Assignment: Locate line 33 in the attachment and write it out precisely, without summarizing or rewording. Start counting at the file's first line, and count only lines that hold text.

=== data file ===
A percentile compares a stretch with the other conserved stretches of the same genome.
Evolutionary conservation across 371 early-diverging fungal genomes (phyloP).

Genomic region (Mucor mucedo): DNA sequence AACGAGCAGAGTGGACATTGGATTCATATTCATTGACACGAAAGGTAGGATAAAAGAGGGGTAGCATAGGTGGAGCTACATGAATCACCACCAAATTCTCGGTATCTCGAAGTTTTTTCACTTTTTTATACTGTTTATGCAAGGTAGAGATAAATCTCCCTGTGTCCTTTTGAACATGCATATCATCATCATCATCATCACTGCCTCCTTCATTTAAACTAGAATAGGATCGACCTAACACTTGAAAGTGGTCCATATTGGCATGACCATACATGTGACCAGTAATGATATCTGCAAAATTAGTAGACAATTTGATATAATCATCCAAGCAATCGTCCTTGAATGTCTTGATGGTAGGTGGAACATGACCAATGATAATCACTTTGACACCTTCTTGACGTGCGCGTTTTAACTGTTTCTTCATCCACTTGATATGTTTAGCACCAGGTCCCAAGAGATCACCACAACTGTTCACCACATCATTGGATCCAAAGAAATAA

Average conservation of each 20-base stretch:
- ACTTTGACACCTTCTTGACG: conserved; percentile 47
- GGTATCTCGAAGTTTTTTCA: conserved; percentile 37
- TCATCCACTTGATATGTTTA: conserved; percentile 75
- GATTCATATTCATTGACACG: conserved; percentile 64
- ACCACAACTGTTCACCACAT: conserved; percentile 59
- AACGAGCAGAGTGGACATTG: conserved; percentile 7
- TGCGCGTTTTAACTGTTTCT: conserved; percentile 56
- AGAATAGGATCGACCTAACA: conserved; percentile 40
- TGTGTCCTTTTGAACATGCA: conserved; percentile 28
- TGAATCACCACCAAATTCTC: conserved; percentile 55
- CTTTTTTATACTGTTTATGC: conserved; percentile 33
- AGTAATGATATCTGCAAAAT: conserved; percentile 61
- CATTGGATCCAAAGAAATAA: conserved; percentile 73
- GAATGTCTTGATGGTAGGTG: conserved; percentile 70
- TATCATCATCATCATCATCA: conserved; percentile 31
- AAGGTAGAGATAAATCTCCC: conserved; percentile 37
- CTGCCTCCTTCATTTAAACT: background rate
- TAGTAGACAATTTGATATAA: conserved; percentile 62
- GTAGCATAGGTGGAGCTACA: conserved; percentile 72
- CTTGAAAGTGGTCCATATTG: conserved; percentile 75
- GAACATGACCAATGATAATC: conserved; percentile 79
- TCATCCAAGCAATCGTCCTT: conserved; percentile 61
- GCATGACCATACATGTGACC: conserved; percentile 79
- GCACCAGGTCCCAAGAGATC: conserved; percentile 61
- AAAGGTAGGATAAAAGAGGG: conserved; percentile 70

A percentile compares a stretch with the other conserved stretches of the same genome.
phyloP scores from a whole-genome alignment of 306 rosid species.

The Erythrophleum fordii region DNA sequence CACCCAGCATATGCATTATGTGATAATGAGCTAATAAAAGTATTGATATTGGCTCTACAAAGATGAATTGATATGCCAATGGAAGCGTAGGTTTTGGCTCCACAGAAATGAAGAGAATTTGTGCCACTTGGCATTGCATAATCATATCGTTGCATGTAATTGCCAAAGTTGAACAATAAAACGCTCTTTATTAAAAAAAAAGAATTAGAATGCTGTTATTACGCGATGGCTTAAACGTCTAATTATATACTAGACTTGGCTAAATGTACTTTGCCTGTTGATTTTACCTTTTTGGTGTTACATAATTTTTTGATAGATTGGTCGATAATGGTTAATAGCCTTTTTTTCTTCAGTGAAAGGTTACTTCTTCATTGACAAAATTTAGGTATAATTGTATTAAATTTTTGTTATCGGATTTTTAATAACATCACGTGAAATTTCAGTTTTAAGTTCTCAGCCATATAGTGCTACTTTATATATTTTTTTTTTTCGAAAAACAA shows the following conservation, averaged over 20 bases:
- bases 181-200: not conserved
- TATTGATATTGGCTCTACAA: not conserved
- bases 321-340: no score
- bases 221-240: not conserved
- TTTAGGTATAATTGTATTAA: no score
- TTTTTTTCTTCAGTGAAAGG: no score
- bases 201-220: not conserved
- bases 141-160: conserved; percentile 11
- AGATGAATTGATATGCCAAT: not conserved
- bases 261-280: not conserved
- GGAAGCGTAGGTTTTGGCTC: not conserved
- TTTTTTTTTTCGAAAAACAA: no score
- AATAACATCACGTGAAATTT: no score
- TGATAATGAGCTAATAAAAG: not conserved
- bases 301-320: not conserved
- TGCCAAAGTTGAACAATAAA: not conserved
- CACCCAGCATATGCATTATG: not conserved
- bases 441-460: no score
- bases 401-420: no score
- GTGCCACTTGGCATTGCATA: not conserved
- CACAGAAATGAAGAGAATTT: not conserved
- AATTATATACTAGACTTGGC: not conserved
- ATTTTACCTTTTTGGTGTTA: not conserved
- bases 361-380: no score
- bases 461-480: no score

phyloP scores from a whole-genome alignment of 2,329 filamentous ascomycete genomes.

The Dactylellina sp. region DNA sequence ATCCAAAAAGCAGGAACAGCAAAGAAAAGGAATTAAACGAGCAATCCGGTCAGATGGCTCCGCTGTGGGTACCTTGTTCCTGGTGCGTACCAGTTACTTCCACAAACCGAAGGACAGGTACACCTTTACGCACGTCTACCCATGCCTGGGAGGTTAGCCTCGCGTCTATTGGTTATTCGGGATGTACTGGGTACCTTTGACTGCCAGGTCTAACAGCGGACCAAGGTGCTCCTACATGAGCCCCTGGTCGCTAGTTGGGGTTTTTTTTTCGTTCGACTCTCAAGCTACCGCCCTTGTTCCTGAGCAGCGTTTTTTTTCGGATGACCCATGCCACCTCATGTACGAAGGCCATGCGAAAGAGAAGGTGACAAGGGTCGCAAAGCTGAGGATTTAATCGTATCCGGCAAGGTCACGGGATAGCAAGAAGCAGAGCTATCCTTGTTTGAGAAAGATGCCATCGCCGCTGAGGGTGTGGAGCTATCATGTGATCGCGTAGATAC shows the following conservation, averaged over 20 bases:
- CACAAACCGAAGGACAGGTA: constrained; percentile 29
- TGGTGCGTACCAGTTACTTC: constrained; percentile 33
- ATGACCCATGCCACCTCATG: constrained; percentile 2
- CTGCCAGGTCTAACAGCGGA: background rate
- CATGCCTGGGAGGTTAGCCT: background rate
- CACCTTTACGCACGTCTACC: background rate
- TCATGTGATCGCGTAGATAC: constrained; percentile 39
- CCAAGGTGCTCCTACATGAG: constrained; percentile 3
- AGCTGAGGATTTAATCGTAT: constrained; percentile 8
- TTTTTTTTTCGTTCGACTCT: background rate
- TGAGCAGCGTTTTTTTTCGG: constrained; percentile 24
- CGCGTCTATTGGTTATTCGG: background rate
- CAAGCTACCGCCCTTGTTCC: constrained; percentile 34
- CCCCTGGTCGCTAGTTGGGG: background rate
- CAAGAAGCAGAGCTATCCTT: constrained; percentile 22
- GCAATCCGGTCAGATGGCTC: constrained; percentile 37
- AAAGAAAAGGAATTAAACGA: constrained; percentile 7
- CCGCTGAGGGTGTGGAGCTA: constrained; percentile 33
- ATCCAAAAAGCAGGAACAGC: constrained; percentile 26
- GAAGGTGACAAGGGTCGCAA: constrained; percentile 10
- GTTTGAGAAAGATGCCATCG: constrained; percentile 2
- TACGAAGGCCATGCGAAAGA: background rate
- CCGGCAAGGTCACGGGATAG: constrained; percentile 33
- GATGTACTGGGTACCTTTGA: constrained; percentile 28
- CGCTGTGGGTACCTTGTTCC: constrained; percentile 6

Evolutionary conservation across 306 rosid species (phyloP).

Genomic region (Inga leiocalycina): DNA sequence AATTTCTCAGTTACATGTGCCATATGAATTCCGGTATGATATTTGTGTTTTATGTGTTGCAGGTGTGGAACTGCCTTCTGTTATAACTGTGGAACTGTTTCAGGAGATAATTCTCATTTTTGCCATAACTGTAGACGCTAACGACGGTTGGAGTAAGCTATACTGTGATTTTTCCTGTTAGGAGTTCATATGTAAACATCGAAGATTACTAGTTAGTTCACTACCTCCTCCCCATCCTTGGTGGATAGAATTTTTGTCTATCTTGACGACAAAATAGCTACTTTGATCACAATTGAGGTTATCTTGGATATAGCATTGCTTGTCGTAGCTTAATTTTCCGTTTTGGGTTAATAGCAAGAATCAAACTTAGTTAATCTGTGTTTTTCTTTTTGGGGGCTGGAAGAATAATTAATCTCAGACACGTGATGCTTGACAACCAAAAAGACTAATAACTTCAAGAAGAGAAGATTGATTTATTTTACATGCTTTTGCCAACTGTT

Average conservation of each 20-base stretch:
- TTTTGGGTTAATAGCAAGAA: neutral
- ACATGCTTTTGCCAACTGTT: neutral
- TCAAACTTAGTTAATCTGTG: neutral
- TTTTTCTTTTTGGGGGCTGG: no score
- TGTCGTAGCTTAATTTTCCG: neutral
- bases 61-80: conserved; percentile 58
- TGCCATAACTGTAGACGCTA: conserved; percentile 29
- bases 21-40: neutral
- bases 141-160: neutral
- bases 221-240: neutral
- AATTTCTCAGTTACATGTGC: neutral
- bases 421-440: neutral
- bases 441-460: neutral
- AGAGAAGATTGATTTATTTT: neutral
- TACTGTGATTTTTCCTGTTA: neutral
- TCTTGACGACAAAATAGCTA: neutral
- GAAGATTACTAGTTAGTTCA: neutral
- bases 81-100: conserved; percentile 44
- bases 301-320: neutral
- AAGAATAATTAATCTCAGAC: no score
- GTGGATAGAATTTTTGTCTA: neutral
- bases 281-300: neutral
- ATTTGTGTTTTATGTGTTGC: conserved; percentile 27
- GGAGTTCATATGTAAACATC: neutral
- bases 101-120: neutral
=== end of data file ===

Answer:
- bases 181-200: not conserved